– – – more : – – – ‘Science explains things’ is a clumsy musty relic from the times science was parleying with religion. Scientists at work know the idea is dysfunctional (when you ask, most of them will actually answer “Of course science isn’t explaining things, it’s just describing them.”, thereby sweeping further under the rug the question Why exactly do we need science for?). 
    – – – more : – – – Scientists define black box concepts like “electricity” and “computation”. They don’t fill them up. They find contours for the black boxes that make the boxes actionable – i.e. such that they can effectively be used, possibly in combination with other black boxes, to impact on the world and/or to eventually inspire the definition of new black boxes and obsolete the old ones. What, essentially, are electricity and computation is irrelevant – and trivial by the way: “electricity” and “computation” are actionable concepts. They are the grips we’ve given ourselves to tame particular effects. (note that building computers didn’t take explaining how electrons in power cables succeed in producing the effect we coincidentally want them to produce).
    – – – more : – – – Science does not find answers. Answers, just like explanations, there are plenty of those already out there. Humanity never needed science and scientists for that (and let’s not even get started again on what qualifies as a “better” explanation or answer, the debate is old, we’ve got to get out of the Middle Ages now). Science looks for actionable questions.
  9. Science is inconsistent. cf above : (i) a model = the formalisation of a perspective (NB: in the world, ∃ several perspectives ∧ #models>1 ) + (ii) science is not aiming at The Truth, it’s aiming at rendering a service.

    What is more, science thrives on inconsistency. (discussed below or somewhere else)
  10. Science is not to be trusted. (cf below)
  11. Science is perfect. On the one hand there is the inspiration and motivation of science. That part is a matter of aesthetics, or sense – our ability to make science. It’s inconsistent and completely disputable but as long as it is, it’s perfect. On the other hand there are the inner workings of science. Science is practiced like a game with perfectly well defined rules. The rules of science are easy to apply (because the first of those rules says that when the other rules are not easy to apply then a framework in which they are must be defined by simply wording the difficulties encountered and setting them aside in the form of explicit postulates to be or not addressed later). Science is thereby not something you need to trust. If you feel either trust or mistrust about science, you probably don’t know the first thing about it (namely the rules of the game).
  12. Science is not rational. Definitely not!! To say it is is to say just about the ugliest thing that can be said of it. Science is grounded on logic. Logic is almost the opposite of rationality. Rationality is group-thinking: starting from the same assumptions as other people you consider to be rational in order to get to conclusions that feel just as familiar to you as the premises you started from. Rationality is intricate and sly and intellectual. Logic is sensual and honest as hunger. It’s too simple to make sense otherwise than spontaneously. We don’t have to force it to (although we definitely do have to listen very carefully for it). That’s why science is indestructible. If it were rational, as a mathematician and a scientist aware of the natural beauty and power of logic, I would definitely encourage people’s contempt and mistrust for science.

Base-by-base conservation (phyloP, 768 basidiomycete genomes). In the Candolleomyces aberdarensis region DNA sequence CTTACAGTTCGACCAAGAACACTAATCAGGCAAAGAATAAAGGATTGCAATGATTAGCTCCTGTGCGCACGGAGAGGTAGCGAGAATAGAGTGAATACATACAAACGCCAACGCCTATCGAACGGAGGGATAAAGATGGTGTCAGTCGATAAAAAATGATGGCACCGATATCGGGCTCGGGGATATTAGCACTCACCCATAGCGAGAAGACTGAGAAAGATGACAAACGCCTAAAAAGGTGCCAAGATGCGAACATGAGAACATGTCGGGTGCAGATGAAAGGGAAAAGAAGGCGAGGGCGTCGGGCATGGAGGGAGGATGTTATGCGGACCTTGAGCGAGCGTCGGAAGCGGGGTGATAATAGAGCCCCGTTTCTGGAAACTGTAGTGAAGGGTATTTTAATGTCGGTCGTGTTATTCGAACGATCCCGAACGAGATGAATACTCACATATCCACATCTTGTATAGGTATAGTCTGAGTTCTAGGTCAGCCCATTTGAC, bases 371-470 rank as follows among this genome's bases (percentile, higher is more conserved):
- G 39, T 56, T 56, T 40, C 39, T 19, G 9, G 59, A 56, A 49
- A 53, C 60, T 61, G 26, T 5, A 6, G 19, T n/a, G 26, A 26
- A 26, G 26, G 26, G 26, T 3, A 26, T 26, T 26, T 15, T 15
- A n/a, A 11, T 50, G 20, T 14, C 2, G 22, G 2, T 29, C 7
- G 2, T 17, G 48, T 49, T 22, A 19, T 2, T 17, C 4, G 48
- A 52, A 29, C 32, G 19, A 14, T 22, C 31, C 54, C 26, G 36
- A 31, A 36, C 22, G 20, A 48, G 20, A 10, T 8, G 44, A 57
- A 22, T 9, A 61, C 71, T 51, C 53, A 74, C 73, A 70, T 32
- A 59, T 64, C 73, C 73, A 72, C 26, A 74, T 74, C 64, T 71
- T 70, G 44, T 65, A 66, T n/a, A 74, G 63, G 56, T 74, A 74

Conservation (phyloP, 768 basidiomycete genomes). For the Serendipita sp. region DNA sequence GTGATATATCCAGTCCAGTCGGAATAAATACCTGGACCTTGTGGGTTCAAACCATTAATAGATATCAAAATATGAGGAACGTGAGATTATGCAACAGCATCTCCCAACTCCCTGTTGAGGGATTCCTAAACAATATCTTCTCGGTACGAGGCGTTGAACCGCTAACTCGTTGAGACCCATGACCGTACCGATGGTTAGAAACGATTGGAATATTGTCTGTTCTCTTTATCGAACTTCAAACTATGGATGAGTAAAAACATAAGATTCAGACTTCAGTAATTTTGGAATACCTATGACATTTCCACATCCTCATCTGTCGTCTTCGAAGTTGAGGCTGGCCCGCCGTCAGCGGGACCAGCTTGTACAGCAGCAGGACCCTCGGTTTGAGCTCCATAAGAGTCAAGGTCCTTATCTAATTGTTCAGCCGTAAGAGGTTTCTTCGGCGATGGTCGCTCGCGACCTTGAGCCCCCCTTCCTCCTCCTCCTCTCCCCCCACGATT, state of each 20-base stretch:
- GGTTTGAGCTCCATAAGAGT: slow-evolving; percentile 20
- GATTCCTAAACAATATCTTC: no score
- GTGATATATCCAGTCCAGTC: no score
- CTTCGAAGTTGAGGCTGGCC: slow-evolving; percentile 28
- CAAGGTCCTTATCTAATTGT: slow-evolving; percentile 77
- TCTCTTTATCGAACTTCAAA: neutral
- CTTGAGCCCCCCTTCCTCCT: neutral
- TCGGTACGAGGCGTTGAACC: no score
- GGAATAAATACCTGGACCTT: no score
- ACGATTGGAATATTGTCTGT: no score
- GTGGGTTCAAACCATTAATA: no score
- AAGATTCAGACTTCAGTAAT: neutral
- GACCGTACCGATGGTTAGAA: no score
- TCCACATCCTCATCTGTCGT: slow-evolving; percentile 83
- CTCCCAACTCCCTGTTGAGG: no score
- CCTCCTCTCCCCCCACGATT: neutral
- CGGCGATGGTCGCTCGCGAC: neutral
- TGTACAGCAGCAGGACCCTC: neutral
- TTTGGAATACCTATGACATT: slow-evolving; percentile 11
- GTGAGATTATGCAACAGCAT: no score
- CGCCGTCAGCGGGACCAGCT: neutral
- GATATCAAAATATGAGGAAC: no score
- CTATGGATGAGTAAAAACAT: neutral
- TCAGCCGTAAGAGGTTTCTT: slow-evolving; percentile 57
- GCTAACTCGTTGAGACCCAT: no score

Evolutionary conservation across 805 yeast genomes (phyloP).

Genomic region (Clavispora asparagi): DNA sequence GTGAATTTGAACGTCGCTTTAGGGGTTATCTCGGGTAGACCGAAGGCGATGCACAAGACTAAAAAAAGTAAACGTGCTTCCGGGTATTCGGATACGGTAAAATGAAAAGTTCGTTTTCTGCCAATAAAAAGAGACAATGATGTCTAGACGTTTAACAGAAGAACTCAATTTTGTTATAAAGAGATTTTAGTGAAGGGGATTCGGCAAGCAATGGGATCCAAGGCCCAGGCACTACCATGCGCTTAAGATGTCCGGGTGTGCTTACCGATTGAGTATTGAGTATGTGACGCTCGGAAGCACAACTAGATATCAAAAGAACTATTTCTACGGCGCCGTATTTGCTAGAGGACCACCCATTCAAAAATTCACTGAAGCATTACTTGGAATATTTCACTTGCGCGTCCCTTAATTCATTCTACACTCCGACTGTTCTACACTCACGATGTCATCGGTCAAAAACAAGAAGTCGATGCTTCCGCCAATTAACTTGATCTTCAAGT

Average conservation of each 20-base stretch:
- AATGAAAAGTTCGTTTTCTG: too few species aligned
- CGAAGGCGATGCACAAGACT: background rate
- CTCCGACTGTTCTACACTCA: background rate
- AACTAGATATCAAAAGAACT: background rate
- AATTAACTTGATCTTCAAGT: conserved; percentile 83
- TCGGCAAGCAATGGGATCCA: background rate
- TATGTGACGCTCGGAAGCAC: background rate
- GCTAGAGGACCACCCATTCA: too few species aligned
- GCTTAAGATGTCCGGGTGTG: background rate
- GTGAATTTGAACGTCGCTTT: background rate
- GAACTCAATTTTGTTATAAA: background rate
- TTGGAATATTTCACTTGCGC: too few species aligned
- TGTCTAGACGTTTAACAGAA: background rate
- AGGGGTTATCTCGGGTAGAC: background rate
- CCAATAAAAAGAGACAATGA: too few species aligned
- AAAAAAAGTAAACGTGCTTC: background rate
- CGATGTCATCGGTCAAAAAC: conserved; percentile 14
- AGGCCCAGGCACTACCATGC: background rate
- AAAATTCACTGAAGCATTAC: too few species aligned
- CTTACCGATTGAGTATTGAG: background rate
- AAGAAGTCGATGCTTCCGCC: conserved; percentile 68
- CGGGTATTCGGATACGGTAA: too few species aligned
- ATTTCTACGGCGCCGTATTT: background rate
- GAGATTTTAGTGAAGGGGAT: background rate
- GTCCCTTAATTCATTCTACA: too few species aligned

13. Science is sensual. /sensuous and sensible
  14. Science is communicable.
    Popper botched the job, got only half of it done, possibly not even the most important half.
    Science works only with completely communicable objects – which is to say with completely communicated objects – which is to say with their communication itself.
    This is important because it is important to distinguish between (i) the central ‘objective’ part of science – the one played with well defined, easy to use rules manipulating purely formal objects (cf above), and (ii) the marginal, most delicate, subjective part of science that feeds completely communicated statements, questions and descriptions to the central part of science and draws sense out of its constructs. (formalisation + interpretation)
    Failing to appreciate the framework of the central part of science leads to neglecting the marginal part of science. Consequences are ineluctably serious: researchers are mislead, they bog down unnecessarily cultivating hollow Sudoku-science, and as time goes by uninterrupted by competent glimpses over the edge, approximate understandings of researchers worsen into veritable misunderstandings diffusing to the public.

    Formalisation (sense→form) and interpretation (formalisation-1) – those crucial steps of science-making that frame the part of science that Popper remembered the existence of – are absolutely essential to science in that without them, the things you can say about a model are very limited: as a member of the Academia Research club you can talk about your community’s historical take on the model, but as a scientist, there’s actually nothing for you to say. Whatever it is you’re studying, as a scientist, you can’t even tell that  it isn’t about the effect of salt lamps on mental control under high voltage power lines.  If you’re not in charge of the formalisation, you aren’t either of the interpretation. And if you manage to have a targeted effect on the world through your research, you owe a lot of it to the world’s cooperativeness (that same thing humans use to get by in life as non-scientists, which in research is often enhanced by the fact that you are the representative of a whole lineage of researchers which is bound to have an impact on the world at some point).